The Song of the River
You hear it all along the river. You hear it, loud and strong, from the rowers as they urge the junk with its high stem, the mast lashed alongside, down the swift running stream. You hear it from the trackers, a more breathless chant, as they pull desperately against the current, half a dozen of them perhaps if they are taking up a sampan, a couple of hundred if they are hauling a splendid junk, its square sail set, over a rapid. On the junk a man stands amidships beating a drum incessantly to guide their efforts, and they pull with all their strength, like men possessed, bent double; and sometimes in the extremity of their travail they crawl on the ground, on all fours, like the beasts of the field. They strain, strain fiercely, against the pitiless might of the stream. The leader goes up and down the line and when he sees one who is not putting all his will into the task he brings down his split bamboo on the naked back. Each one must do his utmost or the labour of all is vain. And still they sing a vehement, eager chant, the chant of the turbulent waters. I do not know how words can describe what there is in it of effort. It serves to express the straining heart, the breaking muscles, and at the same time the indomitable spirit of man which overcomes the pitiless force of nature. Though the rope may part and the great junk swing back, in the end the rapid will be passed; and at the close of the weary day there is the hearty meal...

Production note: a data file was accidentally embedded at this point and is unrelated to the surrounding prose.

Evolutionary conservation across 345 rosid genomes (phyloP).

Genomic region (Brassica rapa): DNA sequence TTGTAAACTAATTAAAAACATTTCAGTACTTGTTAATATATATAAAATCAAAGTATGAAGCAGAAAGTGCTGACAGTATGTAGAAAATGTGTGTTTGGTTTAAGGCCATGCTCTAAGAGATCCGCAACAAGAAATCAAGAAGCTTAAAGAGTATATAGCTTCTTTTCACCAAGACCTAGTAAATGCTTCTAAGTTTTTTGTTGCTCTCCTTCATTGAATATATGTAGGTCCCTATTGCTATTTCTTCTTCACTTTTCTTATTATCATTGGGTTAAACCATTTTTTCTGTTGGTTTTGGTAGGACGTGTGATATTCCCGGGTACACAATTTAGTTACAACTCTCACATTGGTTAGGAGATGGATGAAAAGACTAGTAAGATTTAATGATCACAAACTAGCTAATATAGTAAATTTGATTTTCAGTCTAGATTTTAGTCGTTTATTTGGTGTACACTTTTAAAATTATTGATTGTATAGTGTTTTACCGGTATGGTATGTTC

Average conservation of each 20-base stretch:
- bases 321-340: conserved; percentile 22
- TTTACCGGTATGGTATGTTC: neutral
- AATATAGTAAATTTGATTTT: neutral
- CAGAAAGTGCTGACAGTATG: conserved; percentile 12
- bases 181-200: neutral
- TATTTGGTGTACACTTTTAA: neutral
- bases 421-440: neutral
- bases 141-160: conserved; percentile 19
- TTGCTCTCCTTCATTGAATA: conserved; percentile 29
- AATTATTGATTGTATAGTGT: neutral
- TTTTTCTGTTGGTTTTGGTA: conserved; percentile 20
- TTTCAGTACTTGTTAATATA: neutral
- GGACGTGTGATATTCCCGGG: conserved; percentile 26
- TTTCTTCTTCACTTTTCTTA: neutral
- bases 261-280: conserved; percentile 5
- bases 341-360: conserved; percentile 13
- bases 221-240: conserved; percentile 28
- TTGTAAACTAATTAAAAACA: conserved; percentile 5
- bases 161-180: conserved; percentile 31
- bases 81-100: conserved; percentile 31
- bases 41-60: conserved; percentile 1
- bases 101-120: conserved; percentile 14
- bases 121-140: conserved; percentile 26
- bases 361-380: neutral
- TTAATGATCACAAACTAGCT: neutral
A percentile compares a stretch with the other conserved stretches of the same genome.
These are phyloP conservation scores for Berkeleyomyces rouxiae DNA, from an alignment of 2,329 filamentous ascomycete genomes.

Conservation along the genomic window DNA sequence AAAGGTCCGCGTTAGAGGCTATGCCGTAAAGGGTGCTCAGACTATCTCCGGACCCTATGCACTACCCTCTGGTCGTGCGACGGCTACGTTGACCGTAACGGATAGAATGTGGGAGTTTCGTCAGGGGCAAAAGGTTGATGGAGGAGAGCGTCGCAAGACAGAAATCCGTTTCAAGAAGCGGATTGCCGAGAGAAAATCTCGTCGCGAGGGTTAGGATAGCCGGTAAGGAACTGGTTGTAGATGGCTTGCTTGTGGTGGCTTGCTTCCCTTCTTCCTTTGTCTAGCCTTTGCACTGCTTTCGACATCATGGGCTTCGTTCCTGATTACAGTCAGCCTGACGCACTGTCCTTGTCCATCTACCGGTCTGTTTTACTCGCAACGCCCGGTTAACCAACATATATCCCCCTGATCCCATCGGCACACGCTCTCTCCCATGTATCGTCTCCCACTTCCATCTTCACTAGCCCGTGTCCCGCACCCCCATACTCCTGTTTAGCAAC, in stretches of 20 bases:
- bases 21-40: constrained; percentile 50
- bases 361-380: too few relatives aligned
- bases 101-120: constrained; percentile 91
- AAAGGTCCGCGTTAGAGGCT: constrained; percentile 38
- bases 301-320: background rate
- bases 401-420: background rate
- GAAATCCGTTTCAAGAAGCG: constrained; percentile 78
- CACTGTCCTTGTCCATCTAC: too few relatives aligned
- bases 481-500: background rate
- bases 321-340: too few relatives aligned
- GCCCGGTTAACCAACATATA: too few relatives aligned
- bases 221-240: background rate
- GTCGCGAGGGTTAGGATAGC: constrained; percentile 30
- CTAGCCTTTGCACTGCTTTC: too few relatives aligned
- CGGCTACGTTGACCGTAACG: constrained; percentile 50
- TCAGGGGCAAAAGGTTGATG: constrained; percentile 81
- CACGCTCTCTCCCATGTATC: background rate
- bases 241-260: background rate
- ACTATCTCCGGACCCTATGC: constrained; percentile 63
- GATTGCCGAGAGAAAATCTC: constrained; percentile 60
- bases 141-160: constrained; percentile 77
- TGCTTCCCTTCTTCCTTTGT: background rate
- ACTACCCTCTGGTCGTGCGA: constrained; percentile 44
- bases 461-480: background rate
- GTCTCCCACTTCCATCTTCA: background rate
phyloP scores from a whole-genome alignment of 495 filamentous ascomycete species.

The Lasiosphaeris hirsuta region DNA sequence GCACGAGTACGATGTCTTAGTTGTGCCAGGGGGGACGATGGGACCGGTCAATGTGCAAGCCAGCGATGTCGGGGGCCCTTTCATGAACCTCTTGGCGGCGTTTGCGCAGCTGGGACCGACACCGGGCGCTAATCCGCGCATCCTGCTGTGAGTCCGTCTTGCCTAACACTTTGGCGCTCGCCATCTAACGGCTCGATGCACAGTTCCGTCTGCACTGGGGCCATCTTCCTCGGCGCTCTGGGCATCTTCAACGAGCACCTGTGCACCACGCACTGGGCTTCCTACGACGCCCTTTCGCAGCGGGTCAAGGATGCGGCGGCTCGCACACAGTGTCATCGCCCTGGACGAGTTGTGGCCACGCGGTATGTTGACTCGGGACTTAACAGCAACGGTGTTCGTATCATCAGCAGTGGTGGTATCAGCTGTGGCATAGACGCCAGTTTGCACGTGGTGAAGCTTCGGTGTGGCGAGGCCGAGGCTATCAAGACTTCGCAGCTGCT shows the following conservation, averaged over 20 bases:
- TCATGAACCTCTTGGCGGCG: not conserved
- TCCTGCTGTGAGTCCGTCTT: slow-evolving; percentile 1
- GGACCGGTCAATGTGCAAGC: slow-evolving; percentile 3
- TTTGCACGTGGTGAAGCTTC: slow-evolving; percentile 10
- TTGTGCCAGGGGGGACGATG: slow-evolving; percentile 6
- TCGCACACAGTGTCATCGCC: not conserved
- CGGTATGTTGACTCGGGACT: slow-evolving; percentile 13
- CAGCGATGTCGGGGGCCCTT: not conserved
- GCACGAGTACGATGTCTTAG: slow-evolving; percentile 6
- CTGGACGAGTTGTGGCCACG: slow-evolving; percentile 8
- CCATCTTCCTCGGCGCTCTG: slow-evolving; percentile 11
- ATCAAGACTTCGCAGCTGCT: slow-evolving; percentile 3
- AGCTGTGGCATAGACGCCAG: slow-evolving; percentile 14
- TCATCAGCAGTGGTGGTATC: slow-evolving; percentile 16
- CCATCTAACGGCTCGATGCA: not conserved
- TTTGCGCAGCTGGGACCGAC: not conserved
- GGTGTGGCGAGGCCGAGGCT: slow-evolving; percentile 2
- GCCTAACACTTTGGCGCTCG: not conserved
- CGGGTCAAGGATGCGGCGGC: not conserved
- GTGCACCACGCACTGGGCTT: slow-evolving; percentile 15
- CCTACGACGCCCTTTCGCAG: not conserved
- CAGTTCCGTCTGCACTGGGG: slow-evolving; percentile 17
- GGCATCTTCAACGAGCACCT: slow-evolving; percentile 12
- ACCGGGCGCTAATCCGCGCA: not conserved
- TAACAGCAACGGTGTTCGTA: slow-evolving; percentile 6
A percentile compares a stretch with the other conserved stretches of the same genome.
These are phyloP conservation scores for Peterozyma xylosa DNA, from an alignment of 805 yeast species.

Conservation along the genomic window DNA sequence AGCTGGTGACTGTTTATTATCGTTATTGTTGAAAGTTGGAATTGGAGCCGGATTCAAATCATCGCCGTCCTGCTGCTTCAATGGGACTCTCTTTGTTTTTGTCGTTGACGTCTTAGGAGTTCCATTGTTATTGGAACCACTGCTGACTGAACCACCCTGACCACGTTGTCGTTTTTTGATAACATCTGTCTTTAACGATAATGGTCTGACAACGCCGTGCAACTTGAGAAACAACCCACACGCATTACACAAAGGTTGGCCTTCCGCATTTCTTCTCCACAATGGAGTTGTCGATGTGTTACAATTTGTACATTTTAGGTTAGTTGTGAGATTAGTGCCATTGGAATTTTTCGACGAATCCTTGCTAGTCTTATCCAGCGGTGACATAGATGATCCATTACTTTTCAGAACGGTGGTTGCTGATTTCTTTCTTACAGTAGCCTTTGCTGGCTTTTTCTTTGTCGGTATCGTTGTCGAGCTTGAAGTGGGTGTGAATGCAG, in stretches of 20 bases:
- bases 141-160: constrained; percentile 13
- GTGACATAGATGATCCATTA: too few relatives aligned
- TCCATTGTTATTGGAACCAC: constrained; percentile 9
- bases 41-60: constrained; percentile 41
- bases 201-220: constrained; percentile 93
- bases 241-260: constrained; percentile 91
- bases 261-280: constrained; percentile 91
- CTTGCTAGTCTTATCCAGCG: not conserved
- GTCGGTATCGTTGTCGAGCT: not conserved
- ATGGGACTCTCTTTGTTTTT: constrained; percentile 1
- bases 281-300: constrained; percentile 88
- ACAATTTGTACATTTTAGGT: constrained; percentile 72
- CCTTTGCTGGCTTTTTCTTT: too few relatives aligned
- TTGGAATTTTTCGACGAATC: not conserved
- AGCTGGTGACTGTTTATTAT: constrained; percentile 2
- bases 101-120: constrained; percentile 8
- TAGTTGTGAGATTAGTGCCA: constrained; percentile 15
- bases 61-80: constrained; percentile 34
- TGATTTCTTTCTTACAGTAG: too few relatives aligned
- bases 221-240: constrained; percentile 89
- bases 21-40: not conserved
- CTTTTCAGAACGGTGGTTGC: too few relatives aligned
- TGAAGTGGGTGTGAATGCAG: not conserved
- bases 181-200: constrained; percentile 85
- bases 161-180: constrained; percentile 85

But the most agonizing song is the song of the coolies who bring the great bales from the junk up the steep steps to the town wall. Up and down they go, endlessly, and endless as their toil rises their rhythmic cry. He, aw,ah,on. They are barefoot and naked to the waist. The sweat pours down their faces and their song is a groan of pain. It is a sigh of despair. It is heart rending. It is hardly human. It is the cry of souls in infinite distress, only just musical, and that last note is the ultimate sob of humanity. Life is too hard, too cruel, and this is the final despairing protest. That is the song of the river.